Tag Archives: Barkbuster Storm handguards review

Enfield Himalayan: desert ready

Himalayan Index Page
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While I was busy dodging the winter under the shady mangroves of the Coromandel peninsula, Simon-with-a-workshop quietly worked on my Himalayan, like a gnome chipping away in a pink rock-salt mine. The long list included:

Bolt-ons

Move the Oxford heated grips control module to an accessible position and rewire it to the ignition, not the battery, as the original owner had done.

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Fitting ancillary leads off the battery for my heated jacket and Cycle Pump/battery optimiser.

Fitting a switch to kill all lights. Handy for battery saving as well as leaving the highway unnoticed for stealthy wild camping.

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Refitting the cheap LED headlamp which came with the bike. It’s the same one I put on my XScrambleR. Never rode that bike in the full dark but although it saves watts (or is it amps?), I suspect the LED lamp looks better than it shines.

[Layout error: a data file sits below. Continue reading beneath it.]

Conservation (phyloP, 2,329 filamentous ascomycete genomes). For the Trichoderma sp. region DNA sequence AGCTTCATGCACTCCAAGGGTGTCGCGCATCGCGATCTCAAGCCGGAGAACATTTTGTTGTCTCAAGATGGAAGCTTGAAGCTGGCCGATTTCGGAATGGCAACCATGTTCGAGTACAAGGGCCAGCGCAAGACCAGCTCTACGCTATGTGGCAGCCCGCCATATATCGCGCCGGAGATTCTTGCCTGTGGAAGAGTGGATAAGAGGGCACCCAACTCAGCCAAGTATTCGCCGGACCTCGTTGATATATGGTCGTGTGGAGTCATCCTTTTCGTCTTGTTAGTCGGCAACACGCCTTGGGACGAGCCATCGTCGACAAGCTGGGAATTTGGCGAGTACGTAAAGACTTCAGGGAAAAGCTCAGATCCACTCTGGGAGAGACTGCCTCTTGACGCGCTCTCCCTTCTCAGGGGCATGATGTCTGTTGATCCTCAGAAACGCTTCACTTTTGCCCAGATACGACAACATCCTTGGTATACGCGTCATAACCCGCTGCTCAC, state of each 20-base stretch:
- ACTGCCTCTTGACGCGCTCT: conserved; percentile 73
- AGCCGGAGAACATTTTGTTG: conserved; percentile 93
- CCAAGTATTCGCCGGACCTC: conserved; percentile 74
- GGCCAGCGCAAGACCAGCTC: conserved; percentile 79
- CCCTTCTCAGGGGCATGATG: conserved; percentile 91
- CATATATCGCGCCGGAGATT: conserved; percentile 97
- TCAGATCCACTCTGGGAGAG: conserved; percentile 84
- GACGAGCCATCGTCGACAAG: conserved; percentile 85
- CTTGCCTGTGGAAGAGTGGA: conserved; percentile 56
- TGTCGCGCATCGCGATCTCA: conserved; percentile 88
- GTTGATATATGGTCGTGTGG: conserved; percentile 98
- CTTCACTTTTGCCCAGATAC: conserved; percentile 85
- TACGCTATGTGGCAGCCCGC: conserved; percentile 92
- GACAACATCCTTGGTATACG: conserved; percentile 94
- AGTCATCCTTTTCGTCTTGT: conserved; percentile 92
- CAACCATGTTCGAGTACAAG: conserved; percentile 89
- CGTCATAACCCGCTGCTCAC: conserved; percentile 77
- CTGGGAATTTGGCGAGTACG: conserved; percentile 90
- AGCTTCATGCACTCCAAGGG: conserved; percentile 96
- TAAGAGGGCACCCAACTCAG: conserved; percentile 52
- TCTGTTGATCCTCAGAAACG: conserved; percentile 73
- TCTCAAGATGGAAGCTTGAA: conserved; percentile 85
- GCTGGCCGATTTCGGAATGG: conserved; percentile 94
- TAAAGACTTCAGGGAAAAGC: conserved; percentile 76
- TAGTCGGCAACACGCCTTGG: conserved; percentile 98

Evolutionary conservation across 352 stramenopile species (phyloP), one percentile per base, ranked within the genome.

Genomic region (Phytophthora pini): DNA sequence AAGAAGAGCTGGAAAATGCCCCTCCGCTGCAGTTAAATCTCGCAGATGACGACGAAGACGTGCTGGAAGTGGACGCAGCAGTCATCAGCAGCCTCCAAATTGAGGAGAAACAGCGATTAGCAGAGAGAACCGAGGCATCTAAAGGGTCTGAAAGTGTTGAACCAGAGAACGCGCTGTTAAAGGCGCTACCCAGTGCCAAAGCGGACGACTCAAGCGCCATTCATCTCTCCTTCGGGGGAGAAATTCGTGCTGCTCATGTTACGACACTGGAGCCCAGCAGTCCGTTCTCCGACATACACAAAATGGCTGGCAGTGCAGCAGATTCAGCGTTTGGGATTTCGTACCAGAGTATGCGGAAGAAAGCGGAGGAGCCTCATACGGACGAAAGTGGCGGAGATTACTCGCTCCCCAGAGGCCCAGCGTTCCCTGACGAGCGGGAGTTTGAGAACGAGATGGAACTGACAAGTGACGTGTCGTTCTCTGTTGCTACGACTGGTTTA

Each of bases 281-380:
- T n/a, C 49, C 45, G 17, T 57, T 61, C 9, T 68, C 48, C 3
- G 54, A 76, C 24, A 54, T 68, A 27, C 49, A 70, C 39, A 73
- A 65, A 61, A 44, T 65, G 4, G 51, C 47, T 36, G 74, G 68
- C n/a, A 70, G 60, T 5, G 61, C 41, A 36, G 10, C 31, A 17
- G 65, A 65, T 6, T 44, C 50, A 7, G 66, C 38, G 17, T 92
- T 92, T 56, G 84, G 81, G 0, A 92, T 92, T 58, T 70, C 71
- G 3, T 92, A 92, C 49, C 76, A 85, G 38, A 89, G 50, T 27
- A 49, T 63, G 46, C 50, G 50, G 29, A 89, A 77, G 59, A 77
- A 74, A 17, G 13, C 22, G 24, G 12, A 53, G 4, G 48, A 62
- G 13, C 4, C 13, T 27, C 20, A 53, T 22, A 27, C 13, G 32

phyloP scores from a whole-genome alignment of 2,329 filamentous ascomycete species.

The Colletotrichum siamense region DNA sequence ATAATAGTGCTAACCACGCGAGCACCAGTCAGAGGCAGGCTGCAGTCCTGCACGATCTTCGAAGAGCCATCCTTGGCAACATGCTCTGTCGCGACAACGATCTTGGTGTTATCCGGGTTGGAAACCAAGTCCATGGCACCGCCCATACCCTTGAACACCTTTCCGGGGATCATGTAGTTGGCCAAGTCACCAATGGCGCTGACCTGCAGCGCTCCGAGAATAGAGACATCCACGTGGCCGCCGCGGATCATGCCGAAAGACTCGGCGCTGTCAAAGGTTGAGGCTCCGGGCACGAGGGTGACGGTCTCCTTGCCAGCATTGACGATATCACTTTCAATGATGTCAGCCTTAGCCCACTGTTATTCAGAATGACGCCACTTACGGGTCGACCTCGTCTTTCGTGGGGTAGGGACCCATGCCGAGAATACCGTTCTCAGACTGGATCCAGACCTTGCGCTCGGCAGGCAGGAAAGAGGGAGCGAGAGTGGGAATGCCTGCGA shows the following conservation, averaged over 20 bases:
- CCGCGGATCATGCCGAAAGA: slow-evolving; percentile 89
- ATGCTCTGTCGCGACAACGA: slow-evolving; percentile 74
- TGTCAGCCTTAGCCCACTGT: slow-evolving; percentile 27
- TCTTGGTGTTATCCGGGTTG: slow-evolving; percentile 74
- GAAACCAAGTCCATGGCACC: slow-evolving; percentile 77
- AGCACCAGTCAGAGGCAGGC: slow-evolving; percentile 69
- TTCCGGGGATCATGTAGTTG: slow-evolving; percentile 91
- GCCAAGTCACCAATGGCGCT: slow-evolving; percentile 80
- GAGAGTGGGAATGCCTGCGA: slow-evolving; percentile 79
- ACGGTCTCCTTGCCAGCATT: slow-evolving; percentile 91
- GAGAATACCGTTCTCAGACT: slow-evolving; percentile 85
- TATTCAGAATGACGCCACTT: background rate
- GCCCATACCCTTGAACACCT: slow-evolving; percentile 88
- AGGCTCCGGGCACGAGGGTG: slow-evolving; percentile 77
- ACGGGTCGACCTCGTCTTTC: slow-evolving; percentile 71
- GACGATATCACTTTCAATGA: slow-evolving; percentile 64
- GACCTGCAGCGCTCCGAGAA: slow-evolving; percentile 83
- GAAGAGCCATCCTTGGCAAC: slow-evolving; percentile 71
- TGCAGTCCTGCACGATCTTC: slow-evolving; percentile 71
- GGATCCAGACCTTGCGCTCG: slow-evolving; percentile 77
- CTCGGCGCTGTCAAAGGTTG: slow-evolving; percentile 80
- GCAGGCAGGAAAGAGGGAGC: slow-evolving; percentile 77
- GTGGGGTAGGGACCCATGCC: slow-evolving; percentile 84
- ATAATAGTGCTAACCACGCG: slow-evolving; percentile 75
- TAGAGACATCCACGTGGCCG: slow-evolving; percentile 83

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To monitor engine temperature a Trail Tech engine temperature sensor is more useful, accurate and quicker responding than relying on the stock ambient air temp sensor. At a cold start it will show ambient anyway, same as the stock in the dash, but once running, reading off the spark plug, the TTech soon shoots up. Even with the oil cooler and the ‘under piston oil sprays’ we read about, the low-tuned, air-cooled motor’s reading reaches a staggering 240°C at 65mph on the motorway, dropping to around 175°C in town. The spark plug is of course just about at the hottest point of an engine so basically it’s quite normal. ‘They all do that – sir‘.